Mild traumatic brain injury often disrupts normal pituitary function in children

Physician Reviewing Brain Imaging

Traumatic brain injury (TBI) is a leading cause of death and disability worldwide. Even a mild TBI (known commonly as concussion) can cause physical, neurological, and cognitive deficits during the recovery period, which may impair a person’s ability to engage in everyday activities. When children experience mild TBI, these deficits can pose additional challenges. Because children’s brains are still developing, physical trauma can disrupt the typical course of development and may be associated with long-term negative health outcomes.

Research on pediatric TBI suggests that pituitary deficiency is common in children who have experienced a brain injury. The pituitary gland is a small area of the brain that controls the production and release of many of the body’s hormones. In typically developing children and adolescents, the pituitary gland releases a number of these hormones that are critical for healthy development. When a brain injury disrupts the normal function of the pituitary gland, a child may experience problems with normal growth and sexual development.

Although the negative health outcomes associated with pituitary deficiency are well known, current research is inconsistent in estimating the frequency of this disorder in children with TBI. Some studies have estimated that the frequency is as low as 0.8 percent, while other estimates are as high as 90 percent. To address this wide variation across studies, a team of researchers in France aimed to definitively identify the frequency of pituitary deficiency in children who sustained mild TBI. The researchers collected data from 109 children between the ages of 2 and 16 years who were hospitalized for mild TBI over a four-year period. They monitored the participants’ growth progress over time, assessing the children at six months and twelve months after injury. At each time interval, the research team measured factors related to pituitary deficiency, including height and weight, insulin tolerance, and hormone levels.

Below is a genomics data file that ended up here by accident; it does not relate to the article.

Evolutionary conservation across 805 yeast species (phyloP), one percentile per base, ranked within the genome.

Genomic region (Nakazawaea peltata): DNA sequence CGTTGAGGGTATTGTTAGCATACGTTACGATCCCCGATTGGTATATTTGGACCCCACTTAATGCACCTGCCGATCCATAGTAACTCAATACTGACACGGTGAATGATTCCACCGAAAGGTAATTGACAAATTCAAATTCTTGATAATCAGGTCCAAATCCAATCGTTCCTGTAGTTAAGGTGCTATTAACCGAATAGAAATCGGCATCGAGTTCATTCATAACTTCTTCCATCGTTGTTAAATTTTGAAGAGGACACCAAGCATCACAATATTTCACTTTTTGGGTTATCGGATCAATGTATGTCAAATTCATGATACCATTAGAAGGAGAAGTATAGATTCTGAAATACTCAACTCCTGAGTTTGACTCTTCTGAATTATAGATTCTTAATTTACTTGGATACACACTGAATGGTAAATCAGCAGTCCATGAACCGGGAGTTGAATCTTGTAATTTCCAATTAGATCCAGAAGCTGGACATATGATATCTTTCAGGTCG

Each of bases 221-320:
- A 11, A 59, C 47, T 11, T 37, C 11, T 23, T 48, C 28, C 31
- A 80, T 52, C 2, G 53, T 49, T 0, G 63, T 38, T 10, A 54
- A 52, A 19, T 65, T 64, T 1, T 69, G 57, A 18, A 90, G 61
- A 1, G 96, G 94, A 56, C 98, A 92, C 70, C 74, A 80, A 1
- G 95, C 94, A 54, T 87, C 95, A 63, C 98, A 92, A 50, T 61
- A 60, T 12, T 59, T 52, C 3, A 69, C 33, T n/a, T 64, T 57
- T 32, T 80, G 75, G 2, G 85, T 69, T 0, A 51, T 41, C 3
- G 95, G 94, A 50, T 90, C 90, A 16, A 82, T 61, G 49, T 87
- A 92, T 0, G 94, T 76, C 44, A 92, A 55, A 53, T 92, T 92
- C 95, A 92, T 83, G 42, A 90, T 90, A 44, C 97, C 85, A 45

They found that 7.2 percent of children exhibited signs of pituitary deficiency one year after injury. Two of the children lacked sufficient levels of human growth hormone (HGH), a deficiency that typically causes short stature and delayed maturation. Although the researchers found a relatively low frequency of pituitary deficiency compared to previous studies, it is critical to consider the potential lifespan impact of hormonal imbalances and deficiencies in children with TBI. As a result, clinicians are advised to assess children and adolescents for pituitary deficiency after TBI to ensure that young patients receive timely, targeted interventions to promote healthy development into adulthood.

Briet C, Braun K, Lefranc M, et al. Should we assess pituitary function in children after a mild traumatic brain injury? A prospective study. Frontiers in Endocrinology. (March 2019).

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